Yahoo! News Photo Staff

Forget winged rats — photographer snaps some of the world's most unique and vibrant pigeons

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This photographer has made it her mission to change people’s perception of pigeons — focusing on some of the most beautiful of the more than 300 species found globally.

Rather than focus on the gray, nondescript birds people usually associate with the term “pigeon,” Leila Jeffreys has instead decided to snap the more vibrant varieties.

Whether it be the wompoo pigeon, with its deep purple breast and green wings, or the rose-crowned fruit dove, with its pink head, Jeffreys, 46, gives the birds the same attention she would give a human model. (Caters News)

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This portrait photographer has made it her mission to change people’s perception of pigeons. (Photo: Leila Jeffreys/Caters News)


Focusing on some of the most beautiful of the more than 300 species found globally. (Photo: Leila Jeffreys/Caters News)


Rather than focus on the grey, nondescript birds’ people usually associate with the term “pigeon,” Leila Jeffreys has instead decided to snap the more vibrant varieties. (Photo: Leila Jeffreys/Caters News)


Whether it be the wompoo pigeon, with its deep purple breast and green wings, or the rose-crowned fruit dove, with its pink head, Jeffreys, 46, gives the birds the same attention she would a model. (Photo: Leila Jeffreys/Caters News)


Working in her simple studio, the photographer shoots the vibrant variations of pigeon and dove against a solid white background. (Photo: Leila Jeffreys/Caters News)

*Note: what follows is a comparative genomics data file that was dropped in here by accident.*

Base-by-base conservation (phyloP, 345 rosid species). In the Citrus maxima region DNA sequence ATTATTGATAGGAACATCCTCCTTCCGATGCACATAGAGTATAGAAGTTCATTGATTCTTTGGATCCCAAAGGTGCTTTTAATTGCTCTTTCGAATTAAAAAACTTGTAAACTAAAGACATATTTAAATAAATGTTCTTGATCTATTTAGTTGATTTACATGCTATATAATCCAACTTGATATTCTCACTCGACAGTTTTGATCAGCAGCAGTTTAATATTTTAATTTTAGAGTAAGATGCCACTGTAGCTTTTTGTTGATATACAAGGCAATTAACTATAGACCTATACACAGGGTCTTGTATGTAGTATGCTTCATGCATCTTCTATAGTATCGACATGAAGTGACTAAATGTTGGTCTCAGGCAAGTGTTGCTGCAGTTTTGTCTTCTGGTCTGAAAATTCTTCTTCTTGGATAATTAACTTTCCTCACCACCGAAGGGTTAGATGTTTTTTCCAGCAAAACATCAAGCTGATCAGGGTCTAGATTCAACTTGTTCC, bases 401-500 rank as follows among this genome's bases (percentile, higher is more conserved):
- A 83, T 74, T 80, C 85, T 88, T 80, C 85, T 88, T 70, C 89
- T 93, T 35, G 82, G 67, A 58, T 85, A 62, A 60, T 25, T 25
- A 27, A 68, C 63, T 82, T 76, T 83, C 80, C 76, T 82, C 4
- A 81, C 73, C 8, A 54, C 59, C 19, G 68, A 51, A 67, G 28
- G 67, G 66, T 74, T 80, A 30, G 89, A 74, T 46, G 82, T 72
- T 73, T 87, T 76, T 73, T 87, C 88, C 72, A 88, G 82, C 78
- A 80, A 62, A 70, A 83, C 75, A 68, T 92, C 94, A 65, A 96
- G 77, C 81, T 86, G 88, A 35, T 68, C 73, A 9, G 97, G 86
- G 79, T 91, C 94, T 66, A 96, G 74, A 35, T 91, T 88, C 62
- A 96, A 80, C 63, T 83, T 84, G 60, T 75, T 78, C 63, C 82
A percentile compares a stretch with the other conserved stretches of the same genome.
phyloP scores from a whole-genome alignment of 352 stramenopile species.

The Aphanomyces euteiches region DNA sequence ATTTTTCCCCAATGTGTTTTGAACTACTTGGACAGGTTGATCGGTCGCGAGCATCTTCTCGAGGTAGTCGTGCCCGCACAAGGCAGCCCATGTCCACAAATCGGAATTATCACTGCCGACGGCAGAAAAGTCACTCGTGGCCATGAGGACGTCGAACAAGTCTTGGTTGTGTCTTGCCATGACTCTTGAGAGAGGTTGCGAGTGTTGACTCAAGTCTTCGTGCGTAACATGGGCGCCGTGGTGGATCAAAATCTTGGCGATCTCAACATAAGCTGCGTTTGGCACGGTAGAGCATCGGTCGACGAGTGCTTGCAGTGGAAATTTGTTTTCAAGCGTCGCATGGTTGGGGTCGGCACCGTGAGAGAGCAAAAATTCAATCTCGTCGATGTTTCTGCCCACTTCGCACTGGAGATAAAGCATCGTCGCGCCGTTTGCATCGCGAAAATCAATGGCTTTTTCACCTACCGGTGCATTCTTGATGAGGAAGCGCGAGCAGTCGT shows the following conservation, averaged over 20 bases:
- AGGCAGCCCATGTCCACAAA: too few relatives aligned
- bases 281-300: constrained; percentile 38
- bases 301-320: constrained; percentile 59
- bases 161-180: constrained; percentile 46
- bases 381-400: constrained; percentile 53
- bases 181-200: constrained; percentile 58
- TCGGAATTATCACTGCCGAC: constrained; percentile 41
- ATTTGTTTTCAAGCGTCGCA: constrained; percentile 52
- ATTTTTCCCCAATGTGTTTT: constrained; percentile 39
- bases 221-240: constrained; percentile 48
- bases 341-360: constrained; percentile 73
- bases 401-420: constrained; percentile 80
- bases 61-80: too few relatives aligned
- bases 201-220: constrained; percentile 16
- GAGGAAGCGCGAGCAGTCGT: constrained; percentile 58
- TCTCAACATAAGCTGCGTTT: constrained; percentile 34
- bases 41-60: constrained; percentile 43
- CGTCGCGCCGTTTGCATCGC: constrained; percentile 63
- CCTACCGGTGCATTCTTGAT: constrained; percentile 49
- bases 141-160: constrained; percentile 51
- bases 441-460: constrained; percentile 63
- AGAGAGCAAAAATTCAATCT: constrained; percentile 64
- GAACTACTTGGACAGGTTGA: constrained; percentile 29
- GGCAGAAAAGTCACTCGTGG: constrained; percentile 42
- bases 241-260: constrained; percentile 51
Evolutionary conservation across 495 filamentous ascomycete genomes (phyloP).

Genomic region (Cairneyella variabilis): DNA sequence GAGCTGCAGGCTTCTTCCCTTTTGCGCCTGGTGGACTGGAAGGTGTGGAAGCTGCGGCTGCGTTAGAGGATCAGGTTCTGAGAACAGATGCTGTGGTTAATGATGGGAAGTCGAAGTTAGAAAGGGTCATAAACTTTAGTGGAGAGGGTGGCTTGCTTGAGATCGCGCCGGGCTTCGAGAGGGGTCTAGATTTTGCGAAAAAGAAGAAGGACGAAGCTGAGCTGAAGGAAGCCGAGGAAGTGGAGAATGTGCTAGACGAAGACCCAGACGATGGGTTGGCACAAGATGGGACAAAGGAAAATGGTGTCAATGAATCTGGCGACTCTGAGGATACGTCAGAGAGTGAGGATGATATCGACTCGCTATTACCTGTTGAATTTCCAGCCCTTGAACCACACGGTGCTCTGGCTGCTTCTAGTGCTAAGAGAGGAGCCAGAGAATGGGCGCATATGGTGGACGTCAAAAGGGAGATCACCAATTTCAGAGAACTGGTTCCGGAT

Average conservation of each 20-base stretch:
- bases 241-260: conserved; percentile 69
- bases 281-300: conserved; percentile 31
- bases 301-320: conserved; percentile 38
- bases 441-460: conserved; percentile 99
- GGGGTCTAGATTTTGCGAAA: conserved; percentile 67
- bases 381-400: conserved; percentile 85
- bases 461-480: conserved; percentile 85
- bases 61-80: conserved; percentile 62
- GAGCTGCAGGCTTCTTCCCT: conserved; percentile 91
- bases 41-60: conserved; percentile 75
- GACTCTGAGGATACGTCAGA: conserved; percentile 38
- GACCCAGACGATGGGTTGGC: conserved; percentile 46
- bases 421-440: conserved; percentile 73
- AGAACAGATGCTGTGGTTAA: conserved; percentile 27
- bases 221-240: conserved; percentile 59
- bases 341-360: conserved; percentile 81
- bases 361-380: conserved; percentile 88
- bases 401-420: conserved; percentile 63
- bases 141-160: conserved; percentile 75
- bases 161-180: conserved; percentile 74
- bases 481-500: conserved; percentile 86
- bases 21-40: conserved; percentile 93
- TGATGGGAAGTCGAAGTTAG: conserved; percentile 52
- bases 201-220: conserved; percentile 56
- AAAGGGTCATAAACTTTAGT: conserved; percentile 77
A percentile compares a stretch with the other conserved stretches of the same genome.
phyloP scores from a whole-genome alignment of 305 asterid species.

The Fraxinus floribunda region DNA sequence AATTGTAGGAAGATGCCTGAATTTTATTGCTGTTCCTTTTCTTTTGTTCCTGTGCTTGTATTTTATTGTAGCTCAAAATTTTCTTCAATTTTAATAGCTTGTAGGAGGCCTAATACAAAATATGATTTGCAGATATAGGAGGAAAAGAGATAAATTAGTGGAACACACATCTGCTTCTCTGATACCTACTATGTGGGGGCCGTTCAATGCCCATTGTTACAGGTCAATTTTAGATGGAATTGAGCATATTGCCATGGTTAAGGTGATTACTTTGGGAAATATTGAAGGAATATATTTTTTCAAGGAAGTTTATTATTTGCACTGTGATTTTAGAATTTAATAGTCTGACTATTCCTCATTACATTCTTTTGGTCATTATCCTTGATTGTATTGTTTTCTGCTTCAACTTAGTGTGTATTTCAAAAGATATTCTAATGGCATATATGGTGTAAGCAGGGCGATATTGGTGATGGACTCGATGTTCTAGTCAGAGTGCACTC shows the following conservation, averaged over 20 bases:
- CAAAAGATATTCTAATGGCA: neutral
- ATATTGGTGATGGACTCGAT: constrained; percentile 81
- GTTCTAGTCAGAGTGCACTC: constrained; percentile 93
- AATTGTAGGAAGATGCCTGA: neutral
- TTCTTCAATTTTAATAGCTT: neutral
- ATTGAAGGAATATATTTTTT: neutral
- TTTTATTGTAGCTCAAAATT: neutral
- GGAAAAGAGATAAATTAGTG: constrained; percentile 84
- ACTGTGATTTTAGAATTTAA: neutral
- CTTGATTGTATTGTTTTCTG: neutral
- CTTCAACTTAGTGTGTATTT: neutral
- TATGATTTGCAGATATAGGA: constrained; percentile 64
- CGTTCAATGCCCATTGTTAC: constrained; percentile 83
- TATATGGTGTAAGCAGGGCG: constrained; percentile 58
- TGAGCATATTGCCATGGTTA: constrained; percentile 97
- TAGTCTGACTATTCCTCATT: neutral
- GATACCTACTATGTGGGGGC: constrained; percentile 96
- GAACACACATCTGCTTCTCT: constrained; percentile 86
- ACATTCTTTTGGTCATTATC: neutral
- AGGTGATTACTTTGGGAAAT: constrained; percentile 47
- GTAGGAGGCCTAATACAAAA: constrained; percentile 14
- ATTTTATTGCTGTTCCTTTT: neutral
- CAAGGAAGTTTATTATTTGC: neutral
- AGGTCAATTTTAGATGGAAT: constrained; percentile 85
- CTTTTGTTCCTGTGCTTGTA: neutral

The idea for the series, named Ornithurae, came to Sydney-basedJeffreys three years ago, after she witnessed the amazing plumage of a wompoo pigeon firsthand. (Photo: Leila Jeffreys/Caters News)


Jeffreys felt “pigeons and doves were misunderstood,” and she “wanted to tell their story and reveal just how diverse they can be.” (Photo: Leila Jeffreys/Caters News)


Jeffreys worked predominantly with wildlife rescue birds, but she also went to Sydney’s famous Taronga Zoo to find some unusual subjects. (Photo: Leila Jeffreys/Caters News)


Explaining her setup, Jeffreys said: “I try to explain it like a photographer’s studio but bird size.” (Photo: Leila Jeffreys/Caters News)


“There’s a little paper roll, a perch instead of a stool to post on, a little catering — seeds and nuts, some water.” (Photo: Leila Jeffreys/Caters News)


“Then it’s down to staying quiet, gently speaking to them, seeing if they connect with me.” (Photo: Leila Jeffreys/Caters News)


“[I let] them lead, and I’m there to hopefully capture something special.” (Photo: Leila Jeffreys/Caters News)


Photographing her subjects, be it a Luzon bleeding-heart dove or a crested pigeon, requires the same kinds of interaction as a photographer would need to undertake with humans, Jeffreys said. (Photo: Leila Jeffreys/Caters News)


During shoots, she is constantly talking to the birds, looking to get their attention and encouraging them to strike an interesting pose. (Photo: Leila Jeffreys/Caters News)


The series, which was photographed between 2015 and 2017, is currently on display at the Purdy Hicks Gallery in London, running through Aug. 24. (Photo: Leila Jeffreys/Caters News)


Jeffreys added: “Pigeons have extraordinary mental and physical powers. They can be beautiful, and they have had a long history of helping humans deliver messages, saving even lives with their homing capabilities.” (Photo: Leila Jeffreys/Caters News)